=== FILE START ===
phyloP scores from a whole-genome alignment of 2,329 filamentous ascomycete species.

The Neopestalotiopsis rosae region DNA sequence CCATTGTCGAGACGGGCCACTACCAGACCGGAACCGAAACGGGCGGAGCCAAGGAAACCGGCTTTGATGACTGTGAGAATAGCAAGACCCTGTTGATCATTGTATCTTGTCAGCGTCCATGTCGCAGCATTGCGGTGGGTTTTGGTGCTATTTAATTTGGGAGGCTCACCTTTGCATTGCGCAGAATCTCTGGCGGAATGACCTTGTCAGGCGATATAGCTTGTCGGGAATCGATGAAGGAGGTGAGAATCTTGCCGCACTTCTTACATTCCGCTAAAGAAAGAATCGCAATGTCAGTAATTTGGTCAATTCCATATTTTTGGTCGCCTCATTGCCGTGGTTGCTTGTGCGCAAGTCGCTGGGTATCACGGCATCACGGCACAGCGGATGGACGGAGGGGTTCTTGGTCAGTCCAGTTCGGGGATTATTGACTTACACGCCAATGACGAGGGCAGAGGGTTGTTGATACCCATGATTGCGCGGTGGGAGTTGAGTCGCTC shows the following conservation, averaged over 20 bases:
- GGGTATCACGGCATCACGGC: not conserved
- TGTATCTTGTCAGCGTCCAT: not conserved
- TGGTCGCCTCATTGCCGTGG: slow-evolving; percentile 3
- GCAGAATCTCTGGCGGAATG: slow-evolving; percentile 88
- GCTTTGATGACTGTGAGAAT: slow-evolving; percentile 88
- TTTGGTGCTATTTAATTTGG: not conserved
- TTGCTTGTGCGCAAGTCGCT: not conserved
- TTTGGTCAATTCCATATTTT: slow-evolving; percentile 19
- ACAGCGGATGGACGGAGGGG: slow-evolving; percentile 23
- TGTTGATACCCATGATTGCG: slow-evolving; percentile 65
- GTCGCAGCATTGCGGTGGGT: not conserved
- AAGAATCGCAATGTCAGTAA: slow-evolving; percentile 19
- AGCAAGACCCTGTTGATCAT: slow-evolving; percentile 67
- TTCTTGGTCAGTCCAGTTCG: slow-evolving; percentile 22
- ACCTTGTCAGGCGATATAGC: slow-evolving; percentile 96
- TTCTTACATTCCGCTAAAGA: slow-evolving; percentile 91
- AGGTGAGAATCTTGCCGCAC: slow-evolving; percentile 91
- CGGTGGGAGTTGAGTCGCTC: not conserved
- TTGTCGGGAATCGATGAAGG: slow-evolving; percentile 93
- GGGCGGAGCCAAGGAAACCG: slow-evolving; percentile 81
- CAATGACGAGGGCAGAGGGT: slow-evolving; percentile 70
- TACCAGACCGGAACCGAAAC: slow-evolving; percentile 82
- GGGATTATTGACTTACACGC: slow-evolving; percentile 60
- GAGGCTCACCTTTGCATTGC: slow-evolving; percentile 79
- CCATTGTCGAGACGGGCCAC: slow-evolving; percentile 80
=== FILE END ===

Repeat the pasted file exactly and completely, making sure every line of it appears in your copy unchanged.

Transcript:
phyloP scores from a whole-genome alignment of 2,329 filamentous ascomycete species.

The Neopestalotiopsis rosae region DNA sequence CCATTGTCGAGACGGGCCACTACCAGACCGGAACCGAAACGGGCGGAGCCAAGGAAACCGGCTTTGATGACTGTGAGAATAGCAAGACCCTGTTGATCATTGTATCTTGTCAGCGTCCATGTCGCAGCATTGCGGTGGGTTTTGGTGCTATTTAATTTGGGAGGCTCACCTTTGCATTGCGCAGAATCTCTGGCGGAATGACCTTGTCAGGCGATATAGCTTGTCGGGAATCGATGAAGGAGGTGAGAATCTTGCCGCACTTCTTACATTCCGCTAAAGAAAGAATCGCAATGTCAGTAATTTGGTCAATTCCATATTTTTGGTCGCCTCATTGCCGTGGTTGCTTGTGCGCAAGTCGCTGGGTATCACGGCATCACGGCACAGCGGATGGACGGAGGGGTTCTTGGTCAGTCCAGTTCGGGGATTATTGACTTACACGCCAATGACGAGGGCAGAGGGTTGTTGATACCCATGATTGCGCGGTGGGAGTTGAGTCGCTC shows the following conservation, averaged over 20 bases:
- GGGTATCACGGCATCACGGC: not conserved
- TGTATCTTGTCAGCGTCCAT: not conserved
- TGGTCGCCTCATTGCCGTGG: slow-evolving; percentile 3
- GCAGAATCTCTGGCGGAATG: slow-evolving; percentile 88
- GCTTTGATGACTGTGAGAAT: slow-evolving; percentile 88
- TTTGGTGCTATTTAATTTGG: not conserved
- TTGCTTGTGCGCAAGTCGCT: not conserved
- TTTGGTCAATTCCATATTTT: slow-evolving; percentile 19
- ACAGCGGATGGACGGAGGGG: slow-evolving; percentile 23
- TGTTGATACCCATGATTGCG: slow-evolving; percentile 65
- GTCGCAGCATTGCGGTGGGT: not conserved
- AAGAATCGCAATGTCAGTAA: slow-evolving; percentile 19
- AGCAAGACCCTGTTGATCAT: slow-evolving; percentile 67
- TTCTTGGTCAGTCCAGTTCG: slow-evolving; percentile 22
- ACCTTGTCAGGCGATATAGC: slow-evolving; percentile 96
- TTCTTACATTCCGCTAAAGA: slow-evolving; percentile 91
- AGGTGAGAATCTTGCCGCAC: slow-evolving; percentile 91
- CGGTGGGAGTTGAGTCGCTC: not conserved
- TTGTCGGGAATCGATGAAGG: slow-evolving; percentile 93
- GGGCGGAGCCAAGGAAACCG: slow-evolving; percentile 81
- CAATGACGAGGGCAGAGGGT: slow-evolving; percentile 70
- TACCAGACCGGAACCGAAAC: slow-evolving; percentile 82
- GGGATTATTGACTTACACGC: slow-evolving; percentile 60
- GAGGCTCACCTTTGCATTGC: slow-evolving; percentile 79
- CCATTGTCGAGACGGGCCAC: slow-evolving; percentile 80